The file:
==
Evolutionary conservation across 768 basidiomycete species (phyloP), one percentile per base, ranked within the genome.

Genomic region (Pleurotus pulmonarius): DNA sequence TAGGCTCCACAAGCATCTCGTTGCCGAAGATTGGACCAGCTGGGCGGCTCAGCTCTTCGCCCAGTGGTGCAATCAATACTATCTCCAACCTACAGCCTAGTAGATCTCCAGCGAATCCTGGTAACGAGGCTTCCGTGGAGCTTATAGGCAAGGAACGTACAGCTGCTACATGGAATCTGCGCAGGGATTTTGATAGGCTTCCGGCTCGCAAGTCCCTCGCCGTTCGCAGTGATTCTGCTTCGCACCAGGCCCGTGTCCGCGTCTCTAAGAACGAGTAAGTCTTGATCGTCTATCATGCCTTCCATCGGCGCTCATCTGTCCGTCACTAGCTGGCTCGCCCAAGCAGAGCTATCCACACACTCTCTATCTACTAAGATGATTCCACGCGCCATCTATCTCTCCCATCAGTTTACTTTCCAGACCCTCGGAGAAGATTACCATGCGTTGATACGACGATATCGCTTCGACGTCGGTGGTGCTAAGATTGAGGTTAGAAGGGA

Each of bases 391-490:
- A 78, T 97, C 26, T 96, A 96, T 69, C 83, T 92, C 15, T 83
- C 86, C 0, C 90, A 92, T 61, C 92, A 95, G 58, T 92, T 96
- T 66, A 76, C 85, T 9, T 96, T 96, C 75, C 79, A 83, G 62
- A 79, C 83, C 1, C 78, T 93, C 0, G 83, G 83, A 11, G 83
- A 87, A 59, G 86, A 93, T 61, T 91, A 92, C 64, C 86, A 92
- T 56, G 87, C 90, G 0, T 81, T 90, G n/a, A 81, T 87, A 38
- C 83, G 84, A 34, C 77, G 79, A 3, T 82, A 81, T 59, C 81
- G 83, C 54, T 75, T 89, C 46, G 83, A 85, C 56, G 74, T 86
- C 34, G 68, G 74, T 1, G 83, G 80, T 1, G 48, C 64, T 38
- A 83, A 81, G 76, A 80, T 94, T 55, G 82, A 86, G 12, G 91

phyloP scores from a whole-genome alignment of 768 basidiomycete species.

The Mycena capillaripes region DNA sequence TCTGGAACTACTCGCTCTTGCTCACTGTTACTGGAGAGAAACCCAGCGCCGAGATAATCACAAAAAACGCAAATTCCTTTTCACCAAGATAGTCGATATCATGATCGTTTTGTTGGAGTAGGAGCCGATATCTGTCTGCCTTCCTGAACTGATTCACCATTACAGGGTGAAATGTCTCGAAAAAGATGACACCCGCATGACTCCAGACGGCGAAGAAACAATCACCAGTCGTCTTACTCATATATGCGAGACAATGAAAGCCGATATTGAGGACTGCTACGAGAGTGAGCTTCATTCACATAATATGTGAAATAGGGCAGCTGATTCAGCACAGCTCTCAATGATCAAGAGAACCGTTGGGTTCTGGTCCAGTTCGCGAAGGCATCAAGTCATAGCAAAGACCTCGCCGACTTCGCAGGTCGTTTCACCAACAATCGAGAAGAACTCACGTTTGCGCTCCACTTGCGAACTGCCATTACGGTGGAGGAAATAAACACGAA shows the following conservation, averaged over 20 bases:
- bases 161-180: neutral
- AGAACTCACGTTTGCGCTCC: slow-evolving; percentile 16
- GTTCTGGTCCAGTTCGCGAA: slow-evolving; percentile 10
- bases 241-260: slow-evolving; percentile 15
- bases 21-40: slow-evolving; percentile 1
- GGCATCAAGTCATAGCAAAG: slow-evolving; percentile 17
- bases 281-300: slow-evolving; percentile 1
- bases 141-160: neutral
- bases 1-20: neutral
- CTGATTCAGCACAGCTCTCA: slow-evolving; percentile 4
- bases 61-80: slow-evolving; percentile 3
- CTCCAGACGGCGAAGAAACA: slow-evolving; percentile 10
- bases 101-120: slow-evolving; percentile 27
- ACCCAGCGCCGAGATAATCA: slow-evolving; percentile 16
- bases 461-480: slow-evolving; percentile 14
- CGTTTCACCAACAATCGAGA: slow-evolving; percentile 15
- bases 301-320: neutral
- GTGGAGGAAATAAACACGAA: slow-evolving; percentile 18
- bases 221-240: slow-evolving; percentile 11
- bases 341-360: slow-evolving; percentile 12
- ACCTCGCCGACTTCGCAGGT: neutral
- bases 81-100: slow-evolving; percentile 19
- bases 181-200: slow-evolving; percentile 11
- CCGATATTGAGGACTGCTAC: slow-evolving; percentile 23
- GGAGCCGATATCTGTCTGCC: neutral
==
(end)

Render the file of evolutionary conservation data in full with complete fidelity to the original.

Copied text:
Evolutionary conservation across 768 basidiomycete species (phyloP), one percentile per base, ranked within the genome.

Genomic region (Pleurotus pulmonarius): DNA sequence TAGGCTCCACAAGCATCTCGTTGCCGAAGATTGGACCAGCTGGGCGGCTCAGCTCTTCGCCCAGTGGTGCAATCAATACTATCTCCAACCTACAGCCTAGTAGATCTCCAGCGAATCCTGGTAACGAGGCTTCCGTGGAGCTTATAGGCAAGGAACGTACAGCTGCTACATGGAATCTGCGCAGGGATTTTGATAGGCTTCCGGCTCGCAAGTCCCTCGCCGTTCGCAGTGATTCTGCTTCGCACCAGGCCCGTGTCCGCGTCTCTAAGAACGAGTAAGTCTTGATCGTCTATCATGCCTTCCATCGGCGCTCATCTGTCCGTCACTAGCTGGCTCGCCCAAGCAGAGCTATCCACACACTCTCTATCTACTAAGATGATTCCACGCGCCATCTATCTCTCCCATCAGTTTACTTTCCAGACCCTCGGAGAAGATTACCATGCGTTGATACGACGATATCGCTTCGACGTCGGTGGTGCTAAGATTGAGGTTAGAAGGGA

Each of bases 391-490:
- A 78, T 97, C 26, T 96, A 96, T 69, C 83, T 92, C 15, T 83
- C 86, C 0, C 90, A 92, T 61, C 92, A 95, G 58, T 92, T 96
- T 66, A 76, C 85, T 9, T 96, T 96, C 75, C 79, A 83, G 62
- A 79, C 83, C 1, C 78, T 93, C 0, G 83, G 83, A 11, G 83
- A 87, A 59, G 86, A 93, T 61, T 91, A 92, C 64, C 86, A 92
- T 56, G 87, C 90, G 0, T 81, T 90, G n/a, A 81, T 87, A 38
- C 83, G 84, A 34, C 77, G 79, A 3, T 82, A 81, T 59, C 81
- G 83, C 54, T 75, T 89, C 46, G 83, A 85, C 56, G 74, T 86
- C 34, G 68, G 74, T 1, G 83, G 80, T 1, G 48, C 64, T 38
- A 83, A 81, G 76, A 80, T 94, T 55, G 82, A 86, G 12, G 91

phyloP scores from a whole-genome alignment of 768 basidiomycete species.

The Mycena capillaripes region DNA sequence TCTGGAACTACTCGCTCTTGCTCACTGTTACTGGAGAGAAACCCAGCGCCGAGATAATCACAAAAAACGCAAATTCCTTTTCACCAAGATAGTCGATATCATGATCGTTTTGTTGGAGTAGGAGCCGATATCTGTCTGCCTTCCTGAACTGATTCACCATTACAGGGTGAAATGTCTCGAAAAAGATGACACCCGCATGACTCCAGACGGCGAAGAAACAATCACCAGTCGTCTTACTCATATATGCGAGACAATGAAAGCCGATATTGAGGACTGCTACGAGAGTGAGCTTCATTCACATAATATGTGAAATAGGGCAGCTGATTCAGCACAGCTCTCAATGATCAAGAGAACCGTTGGGTTCTGGTCCAGTTCGCGAAGGCATCAAGTCATAGCAAAGACCTCGCCGACTTCGCAGGTCGTTTCACCAACAATCGAGAAGAACTCACGTTTGCGCTCCACTTGCGAACTGCCATTACGGTGGAGGAAATAAACACGAA shows the following conservation, averaged over 20 bases:
- bases 161-180: neutral
- AGAACTCACGTTTGCGCTCC: slow-evolving; percentile 16
- GTTCTGGTCCAGTTCGCGAA: slow-evolving; percentile 10
- bases 241-260: slow-evolving; percentile 15
- bases 21-40: slow-evolving; percentile 1
- GGCATCAAGTCATAGCAAAG: slow-evolving; percentile 17
- bases 281-300: slow-evolving; percentile 1
- bases 141-160: neutral
- bases 1-20: neutral
- CTGATTCAGCACAGCTCTCA: slow-evolving; percentile 4
- bases 61-80: slow-evolving; percentile 3
- CTCCAGACGGCGAAGAAACA: slow-evolving; percentile 10
- bases 101-120: slow-evolving; percentile 27
- ACCCAGCGCCGAGATAATCA: slow-evolving; percentile 16
- bases 461-480: slow-evolving; percentile 14
- CGTTTCACCAACAATCGAGA: slow-evolving; percentile 15
- bases 301-320: neutral
- GTGGAGGAAATAAACACGAA: slow-evolving; percentile 18
- bases 221-240: slow-evolving; percentile 11
- bases 341-360: slow-evolving; percentile 12
- ACCTCGCCGACTTCGCAGGT: neutral
- bases 81-100: slow-evolving; percentile 19
- bases 181-200: slow-evolving; percentile 11
- CCGATATTGAGGACTGCTAC: slow-evolving; percentile 23
- GGAGCCGATATCTGTCTGCC: neutral